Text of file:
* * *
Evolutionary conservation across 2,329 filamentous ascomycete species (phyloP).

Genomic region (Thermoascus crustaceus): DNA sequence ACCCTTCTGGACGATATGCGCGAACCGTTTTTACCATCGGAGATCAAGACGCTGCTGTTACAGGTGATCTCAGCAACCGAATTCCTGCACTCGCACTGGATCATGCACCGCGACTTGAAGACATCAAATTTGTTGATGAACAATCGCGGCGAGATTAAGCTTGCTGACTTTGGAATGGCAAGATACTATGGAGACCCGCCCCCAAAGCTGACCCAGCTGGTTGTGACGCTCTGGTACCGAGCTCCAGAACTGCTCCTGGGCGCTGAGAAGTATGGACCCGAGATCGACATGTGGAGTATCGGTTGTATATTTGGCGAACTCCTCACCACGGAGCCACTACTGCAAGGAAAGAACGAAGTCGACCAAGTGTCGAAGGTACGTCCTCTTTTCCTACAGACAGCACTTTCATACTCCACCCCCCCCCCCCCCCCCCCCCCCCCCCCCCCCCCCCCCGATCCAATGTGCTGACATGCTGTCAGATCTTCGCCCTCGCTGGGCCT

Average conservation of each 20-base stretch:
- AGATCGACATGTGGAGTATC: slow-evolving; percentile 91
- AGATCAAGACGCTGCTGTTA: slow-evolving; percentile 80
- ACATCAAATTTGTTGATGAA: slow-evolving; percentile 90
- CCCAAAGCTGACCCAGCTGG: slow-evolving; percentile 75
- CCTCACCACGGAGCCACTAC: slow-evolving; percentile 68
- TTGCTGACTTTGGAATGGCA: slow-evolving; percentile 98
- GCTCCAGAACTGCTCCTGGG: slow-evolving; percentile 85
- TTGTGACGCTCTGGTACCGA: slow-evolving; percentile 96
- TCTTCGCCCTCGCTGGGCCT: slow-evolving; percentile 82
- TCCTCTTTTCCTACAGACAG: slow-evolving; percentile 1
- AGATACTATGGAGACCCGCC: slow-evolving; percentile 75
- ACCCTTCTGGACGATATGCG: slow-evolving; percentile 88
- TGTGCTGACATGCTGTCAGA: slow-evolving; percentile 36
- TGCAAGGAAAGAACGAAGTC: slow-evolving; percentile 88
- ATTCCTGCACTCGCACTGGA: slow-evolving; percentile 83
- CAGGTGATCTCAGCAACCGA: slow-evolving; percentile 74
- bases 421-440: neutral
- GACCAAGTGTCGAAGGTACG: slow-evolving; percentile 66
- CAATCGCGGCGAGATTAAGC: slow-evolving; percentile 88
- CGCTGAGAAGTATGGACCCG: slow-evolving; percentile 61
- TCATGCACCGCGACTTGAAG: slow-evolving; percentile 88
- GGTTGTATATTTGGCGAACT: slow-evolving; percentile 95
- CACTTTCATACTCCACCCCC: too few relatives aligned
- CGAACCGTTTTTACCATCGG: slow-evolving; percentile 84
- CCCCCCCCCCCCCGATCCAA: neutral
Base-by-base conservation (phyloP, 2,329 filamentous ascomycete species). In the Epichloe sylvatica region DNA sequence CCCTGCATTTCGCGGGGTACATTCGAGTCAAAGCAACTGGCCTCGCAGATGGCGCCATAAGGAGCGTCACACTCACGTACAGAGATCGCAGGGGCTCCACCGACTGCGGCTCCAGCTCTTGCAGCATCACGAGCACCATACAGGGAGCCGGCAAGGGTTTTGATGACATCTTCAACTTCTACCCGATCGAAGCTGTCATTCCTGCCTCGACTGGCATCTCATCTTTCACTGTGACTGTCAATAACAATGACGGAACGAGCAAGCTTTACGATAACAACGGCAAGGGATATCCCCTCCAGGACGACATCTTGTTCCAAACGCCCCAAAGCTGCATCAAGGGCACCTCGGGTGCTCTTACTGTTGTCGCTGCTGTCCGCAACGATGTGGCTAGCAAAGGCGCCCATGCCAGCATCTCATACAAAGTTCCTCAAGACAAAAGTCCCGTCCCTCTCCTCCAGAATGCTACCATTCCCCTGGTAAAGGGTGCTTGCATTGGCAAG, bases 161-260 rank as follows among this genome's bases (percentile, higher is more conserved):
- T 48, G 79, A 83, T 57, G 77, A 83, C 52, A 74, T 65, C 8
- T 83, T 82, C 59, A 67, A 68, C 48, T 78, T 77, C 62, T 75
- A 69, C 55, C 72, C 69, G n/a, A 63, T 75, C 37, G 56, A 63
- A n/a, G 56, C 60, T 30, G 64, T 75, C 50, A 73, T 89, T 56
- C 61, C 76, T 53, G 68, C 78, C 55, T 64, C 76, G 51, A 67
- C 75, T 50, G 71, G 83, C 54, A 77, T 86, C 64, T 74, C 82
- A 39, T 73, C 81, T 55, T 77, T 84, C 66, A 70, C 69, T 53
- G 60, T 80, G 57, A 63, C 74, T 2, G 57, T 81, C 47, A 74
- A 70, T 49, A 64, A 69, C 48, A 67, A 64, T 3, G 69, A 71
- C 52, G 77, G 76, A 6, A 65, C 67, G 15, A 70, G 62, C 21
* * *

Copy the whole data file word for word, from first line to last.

Evolutionary conservation across 2,329 filamentous ascomycete species (phyloP).

Genomic region (Thermoascus crustaceus): DNA sequence ACCCTTCTGGACGATATGCGCGAACCGTTTTTACCATCGGAGATCAAGACGCTGCTGTTACAGGTGATCTCAGCAACCGAATTCCTGCACTCGCACTGGATCATGCACCGCGACTTGAAGACATCAAATTTGTTGATGAACAATCGCGGCGAGATTAAGCTTGCTGACTTTGGAATGGCAAGATACTATGGAGACCCGCCCCCAAAGCTGACCCAGCTGGTTGTGACGCTCTGGTACCGAGCTCCAGAACTGCTCCTGGGCGCTGAGAAGTATGGACCCGAGATCGACATGTGGAGTATCGGTTGTATATTTGGCGAACTCCTCACCACGGAGCCACTACTGCAAGGAAAGAACGAAGTCGACCAAGTGTCGAAGGTACGTCCTCTTTTCCTACAGACAGCACTTTCATACTCCACCCCCCCCCCCCCCCCCCCCCCCCCCCCCCCCCCCCCCGATCCAATGTGCTGACATGCTGTCAGATCTTCGCCCTCGCTGGGCCT

Average conservation of each 20-base stretch:
- AGATCGACATGTGGAGTATC: slow-evolving; percentile 91
- AGATCAAGACGCTGCTGTTA: slow-evolving; percentile 80
- ACATCAAATTTGTTGATGAA: slow-evolving; percentile 90
- CCCAAAGCTGACCCAGCTGG: slow-evolving; percentile 75
- CCTCACCACGGAGCCACTAC: slow-evolving; percentile 68
- TTGCTGACTTTGGAATGGCA: slow-evolving; percentile 98
- GCTCCAGAACTGCTCCTGGG: slow-evolving; percentile 85
- TTGTGACGCTCTGGTACCGA: slow-evolving; percentile 96
- TCTTCGCCCTCGCTGGGCCT: slow-evolving; percentile 82
- TCCTCTTTTCCTACAGACAG: slow-evolving; percentile 1
- AGATACTATGGAGACCCGCC: slow-evolving; percentile 75
- ACCCTTCTGGACGATATGCG: slow-evolving; percentile 88
- TGTGCTGACATGCTGTCAGA: slow-evolving; percentile 36
- TGCAAGGAAAGAACGAAGTC: slow-evolving; percentile 88
- ATTCCTGCACTCGCACTGGA: slow-evolving; percentile 83
- CAGGTGATCTCAGCAACCGA: slow-evolving; percentile 74
- bases 421-440: neutral
- GACCAAGTGTCGAAGGTACG: slow-evolving; percentile 66
- CAATCGCGGCGAGATTAAGC: slow-evolving; percentile 88
- CGCTGAGAAGTATGGACCCG: slow-evolving; percentile 61
- TCATGCACCGCGACTTGAAG: slow-evolving; percentile 88
- GGTTGTATATTTGGCGAACT: slow-evolving; percentile 95
- CACTTTCATACTCCACCCCC: too few relatives aligned
- CGAACCGTTTTTACCATCGG: slow-evolving; percentile 84
- CCCCCCCCCCCCCGATCCAA: neutral
Base-by-base conservation (phyloP, 2,329 filamentous ascomycete species). In the Epichloe sylvatica region DNA sequence CCCTGCATTTCGCGGGGTACATTCGAGTCAAAGCAACTGGCCTCGCAGATGGCGCCATAAGGAGCGTCACACTCACGTACAGAGATCGCAGGGGCTCCACCGACTGCGGCTCCAGCTCTTGCAGCATCACGAGCACCATACAGGGAGCCGGCAAGGGTTTTGATGACATCTTCAACTTCTACCCGATCGAAGCTGTCATTCCTGCCTCGACTGGCATCTCATCTTTCACTGTGACTGTCAATAACAATGACGGAACGAGCAAGCTTTACGATAACAACGGCAAGGGATATCCCCTCCAGGACGACATCTTGTTCCAAACGCCCCAAAGCTGCATCAAGGGCACCTCGGGTGCTCTTACTGTTGTCGCTGCTGTCCGCAACGATGTGGCTAGCAAAGGCGCCCATGCCAGCATCTCATACAAAGTTCCTCAAGACAAAAGTCCCGTCCCTCTCCTCCAGAATGCTACCATTCCCCTGGTAAAGGGTGCTTGCATTGGCAAG, bases 161-260 rank as follows among this genome's bases (percentile, higher is more conserved):
- T 48, G 79, A 83, T 57, G 77, A 83, C 52, A 74, T 65, C 8
- T 83, T 82, C 59, A 67, A 68, C 48, T 78, T 77, C 62, T 75
- A 69, C 55, C 72, C 69, G n/a, A 63, T 75, C 37, G 56, A 63
- A n/a, G 56, C 60, T 30, G 64, T 75, C 50, A 73, T 89, T 56
- C 61, C 76, T 53, G 68, C 78, C 55, T 64, C 76, G 51, A 67
- C 75, T 50, G 71, G 83, C 54, A 77, T 86, C 64, T 74, C 82
- A 39, T 73, C 81, T 55, T 77, T 84, C 66, A 70, C 69, T 53
- G 60, T 80, G 57, A 63, C 74, T 2, G 57, T 81, C 47, A 74
- A 70, T 49, A 64, A 69, C 48, A 67, A 64, T 3, G 69, A 71
- C 52, G 77, G 76, A 6, A 65, C 67, G 15, A 70, G 62, C 21